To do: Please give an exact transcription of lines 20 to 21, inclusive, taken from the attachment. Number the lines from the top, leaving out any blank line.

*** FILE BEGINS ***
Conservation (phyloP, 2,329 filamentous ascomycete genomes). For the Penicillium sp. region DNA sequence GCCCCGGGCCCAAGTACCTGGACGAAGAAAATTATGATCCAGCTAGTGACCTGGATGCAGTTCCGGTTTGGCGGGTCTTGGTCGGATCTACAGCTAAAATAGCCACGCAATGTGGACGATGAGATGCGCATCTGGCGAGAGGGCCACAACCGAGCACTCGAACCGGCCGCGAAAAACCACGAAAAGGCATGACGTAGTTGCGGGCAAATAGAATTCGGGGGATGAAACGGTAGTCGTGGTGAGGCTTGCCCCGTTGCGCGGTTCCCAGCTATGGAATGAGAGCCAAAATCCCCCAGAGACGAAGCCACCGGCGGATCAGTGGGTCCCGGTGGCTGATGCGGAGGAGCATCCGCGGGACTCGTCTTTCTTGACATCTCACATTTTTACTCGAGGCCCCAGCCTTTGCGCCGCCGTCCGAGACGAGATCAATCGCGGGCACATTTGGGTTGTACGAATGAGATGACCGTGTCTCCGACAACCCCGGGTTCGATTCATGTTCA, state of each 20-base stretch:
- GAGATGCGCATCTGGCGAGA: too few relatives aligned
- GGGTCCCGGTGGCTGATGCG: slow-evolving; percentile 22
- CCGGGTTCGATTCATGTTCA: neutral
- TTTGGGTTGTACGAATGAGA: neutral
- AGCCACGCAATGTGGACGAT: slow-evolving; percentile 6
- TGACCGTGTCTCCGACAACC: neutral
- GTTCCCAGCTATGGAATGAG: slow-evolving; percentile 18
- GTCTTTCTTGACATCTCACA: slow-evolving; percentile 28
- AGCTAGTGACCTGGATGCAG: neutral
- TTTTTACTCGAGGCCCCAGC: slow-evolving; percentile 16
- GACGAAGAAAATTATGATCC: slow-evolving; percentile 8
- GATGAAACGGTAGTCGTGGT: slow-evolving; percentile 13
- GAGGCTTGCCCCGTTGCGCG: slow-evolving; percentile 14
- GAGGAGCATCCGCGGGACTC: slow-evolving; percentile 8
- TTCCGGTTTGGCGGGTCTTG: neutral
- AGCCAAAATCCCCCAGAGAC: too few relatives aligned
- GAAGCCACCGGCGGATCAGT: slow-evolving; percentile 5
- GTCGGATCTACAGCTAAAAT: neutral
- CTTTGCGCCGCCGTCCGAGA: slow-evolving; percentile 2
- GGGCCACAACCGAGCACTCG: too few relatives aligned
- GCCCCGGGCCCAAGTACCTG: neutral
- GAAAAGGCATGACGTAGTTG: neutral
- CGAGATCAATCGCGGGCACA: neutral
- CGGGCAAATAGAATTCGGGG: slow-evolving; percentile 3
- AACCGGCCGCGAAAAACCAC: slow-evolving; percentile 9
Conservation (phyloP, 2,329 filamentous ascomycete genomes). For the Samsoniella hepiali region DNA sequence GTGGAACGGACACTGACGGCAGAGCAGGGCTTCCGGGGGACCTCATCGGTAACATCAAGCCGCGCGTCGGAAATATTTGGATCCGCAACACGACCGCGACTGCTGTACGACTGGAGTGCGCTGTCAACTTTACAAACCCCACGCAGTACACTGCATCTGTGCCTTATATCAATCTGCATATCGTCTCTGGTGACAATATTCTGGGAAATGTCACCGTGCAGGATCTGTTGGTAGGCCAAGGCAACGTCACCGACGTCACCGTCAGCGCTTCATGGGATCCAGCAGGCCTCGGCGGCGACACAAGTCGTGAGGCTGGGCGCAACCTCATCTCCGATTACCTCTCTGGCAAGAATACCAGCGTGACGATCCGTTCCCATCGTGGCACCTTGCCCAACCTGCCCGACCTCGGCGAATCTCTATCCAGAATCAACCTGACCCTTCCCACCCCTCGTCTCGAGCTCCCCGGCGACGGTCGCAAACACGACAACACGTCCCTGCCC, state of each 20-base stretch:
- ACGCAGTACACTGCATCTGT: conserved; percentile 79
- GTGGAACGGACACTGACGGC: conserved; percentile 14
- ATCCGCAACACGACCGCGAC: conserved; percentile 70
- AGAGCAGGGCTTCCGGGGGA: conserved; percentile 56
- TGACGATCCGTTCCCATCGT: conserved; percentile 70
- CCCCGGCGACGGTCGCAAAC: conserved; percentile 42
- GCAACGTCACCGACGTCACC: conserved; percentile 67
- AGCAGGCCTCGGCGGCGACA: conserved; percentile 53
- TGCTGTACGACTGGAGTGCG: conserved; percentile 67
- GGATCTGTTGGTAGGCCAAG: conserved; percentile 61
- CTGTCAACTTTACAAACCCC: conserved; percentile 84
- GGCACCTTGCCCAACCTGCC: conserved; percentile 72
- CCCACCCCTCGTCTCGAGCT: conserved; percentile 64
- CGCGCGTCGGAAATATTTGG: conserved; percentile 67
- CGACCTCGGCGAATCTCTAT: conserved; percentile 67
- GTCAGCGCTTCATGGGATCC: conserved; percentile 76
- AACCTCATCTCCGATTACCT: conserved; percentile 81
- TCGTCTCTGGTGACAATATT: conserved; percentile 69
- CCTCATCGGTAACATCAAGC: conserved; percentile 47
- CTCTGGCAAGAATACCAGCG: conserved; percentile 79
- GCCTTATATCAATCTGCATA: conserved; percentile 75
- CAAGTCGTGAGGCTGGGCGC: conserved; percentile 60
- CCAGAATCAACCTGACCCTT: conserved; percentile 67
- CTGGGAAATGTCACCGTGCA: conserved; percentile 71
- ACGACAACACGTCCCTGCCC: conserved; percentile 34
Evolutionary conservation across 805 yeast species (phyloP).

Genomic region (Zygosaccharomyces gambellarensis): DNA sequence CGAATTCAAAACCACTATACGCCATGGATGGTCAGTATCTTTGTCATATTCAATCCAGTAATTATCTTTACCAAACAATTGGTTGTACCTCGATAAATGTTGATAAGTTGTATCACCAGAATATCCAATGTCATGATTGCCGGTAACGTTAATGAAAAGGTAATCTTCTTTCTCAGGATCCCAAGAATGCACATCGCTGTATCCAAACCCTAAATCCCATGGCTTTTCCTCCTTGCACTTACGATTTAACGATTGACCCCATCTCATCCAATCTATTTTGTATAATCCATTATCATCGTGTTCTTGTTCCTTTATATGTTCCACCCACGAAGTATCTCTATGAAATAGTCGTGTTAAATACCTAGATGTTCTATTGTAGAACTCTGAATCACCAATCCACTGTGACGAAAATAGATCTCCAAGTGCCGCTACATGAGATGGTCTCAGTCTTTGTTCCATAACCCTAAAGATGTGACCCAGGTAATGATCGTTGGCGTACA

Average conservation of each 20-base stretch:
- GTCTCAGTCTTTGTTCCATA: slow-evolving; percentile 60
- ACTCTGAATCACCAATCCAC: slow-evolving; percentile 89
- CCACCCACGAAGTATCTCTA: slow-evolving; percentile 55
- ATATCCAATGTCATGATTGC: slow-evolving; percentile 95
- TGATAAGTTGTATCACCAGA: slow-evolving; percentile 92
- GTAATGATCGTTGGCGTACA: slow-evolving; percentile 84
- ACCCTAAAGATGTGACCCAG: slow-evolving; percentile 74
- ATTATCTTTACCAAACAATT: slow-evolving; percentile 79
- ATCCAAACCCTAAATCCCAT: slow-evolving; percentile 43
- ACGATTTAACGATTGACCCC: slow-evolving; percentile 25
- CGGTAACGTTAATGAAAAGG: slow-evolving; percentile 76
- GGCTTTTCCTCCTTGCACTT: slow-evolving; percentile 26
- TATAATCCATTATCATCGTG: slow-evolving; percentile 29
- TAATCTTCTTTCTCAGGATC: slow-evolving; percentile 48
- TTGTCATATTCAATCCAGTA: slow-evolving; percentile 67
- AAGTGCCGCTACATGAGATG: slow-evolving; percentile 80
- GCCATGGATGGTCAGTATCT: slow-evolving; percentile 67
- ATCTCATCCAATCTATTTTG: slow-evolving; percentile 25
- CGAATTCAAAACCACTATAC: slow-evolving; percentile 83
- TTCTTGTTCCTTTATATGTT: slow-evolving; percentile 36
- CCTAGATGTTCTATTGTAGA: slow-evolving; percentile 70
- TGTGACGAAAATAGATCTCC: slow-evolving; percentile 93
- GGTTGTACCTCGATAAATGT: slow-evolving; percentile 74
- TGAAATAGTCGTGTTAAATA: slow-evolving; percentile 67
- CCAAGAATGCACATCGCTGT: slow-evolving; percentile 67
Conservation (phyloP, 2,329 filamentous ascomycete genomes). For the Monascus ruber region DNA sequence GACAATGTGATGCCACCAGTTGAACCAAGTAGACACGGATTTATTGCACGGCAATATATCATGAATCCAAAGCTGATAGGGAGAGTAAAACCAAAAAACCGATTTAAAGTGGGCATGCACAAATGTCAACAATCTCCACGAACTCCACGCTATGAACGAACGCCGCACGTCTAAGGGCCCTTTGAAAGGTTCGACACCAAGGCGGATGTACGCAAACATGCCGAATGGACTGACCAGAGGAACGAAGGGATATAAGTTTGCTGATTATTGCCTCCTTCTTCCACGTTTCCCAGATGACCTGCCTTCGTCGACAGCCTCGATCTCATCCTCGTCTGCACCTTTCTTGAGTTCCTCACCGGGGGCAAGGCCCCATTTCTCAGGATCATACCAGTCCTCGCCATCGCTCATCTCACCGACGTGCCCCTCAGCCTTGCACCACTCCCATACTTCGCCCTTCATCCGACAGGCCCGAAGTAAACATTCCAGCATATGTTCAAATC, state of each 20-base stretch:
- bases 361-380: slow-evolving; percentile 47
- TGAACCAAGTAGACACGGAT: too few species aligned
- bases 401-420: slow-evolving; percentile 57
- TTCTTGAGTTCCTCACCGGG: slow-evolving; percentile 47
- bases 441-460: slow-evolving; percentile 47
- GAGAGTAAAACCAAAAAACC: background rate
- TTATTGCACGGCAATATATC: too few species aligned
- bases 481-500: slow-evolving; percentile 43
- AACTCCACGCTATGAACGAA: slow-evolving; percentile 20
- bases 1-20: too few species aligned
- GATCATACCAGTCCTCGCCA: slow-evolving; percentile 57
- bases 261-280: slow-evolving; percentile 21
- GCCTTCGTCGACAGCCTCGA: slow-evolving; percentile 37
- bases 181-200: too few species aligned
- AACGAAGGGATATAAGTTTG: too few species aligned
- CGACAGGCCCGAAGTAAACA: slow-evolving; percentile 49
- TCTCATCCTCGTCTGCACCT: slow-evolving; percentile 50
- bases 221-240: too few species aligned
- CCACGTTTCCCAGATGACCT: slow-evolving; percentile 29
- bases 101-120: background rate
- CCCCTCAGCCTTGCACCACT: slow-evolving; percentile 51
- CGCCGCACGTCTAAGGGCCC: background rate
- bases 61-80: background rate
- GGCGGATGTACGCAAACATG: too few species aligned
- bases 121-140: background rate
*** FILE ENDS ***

- CTTTGCGCCGCCGTCCGAGA: slow-evolving; percentile 2
- GGGCCACAACCGAGCACTCG: too few relatives aligned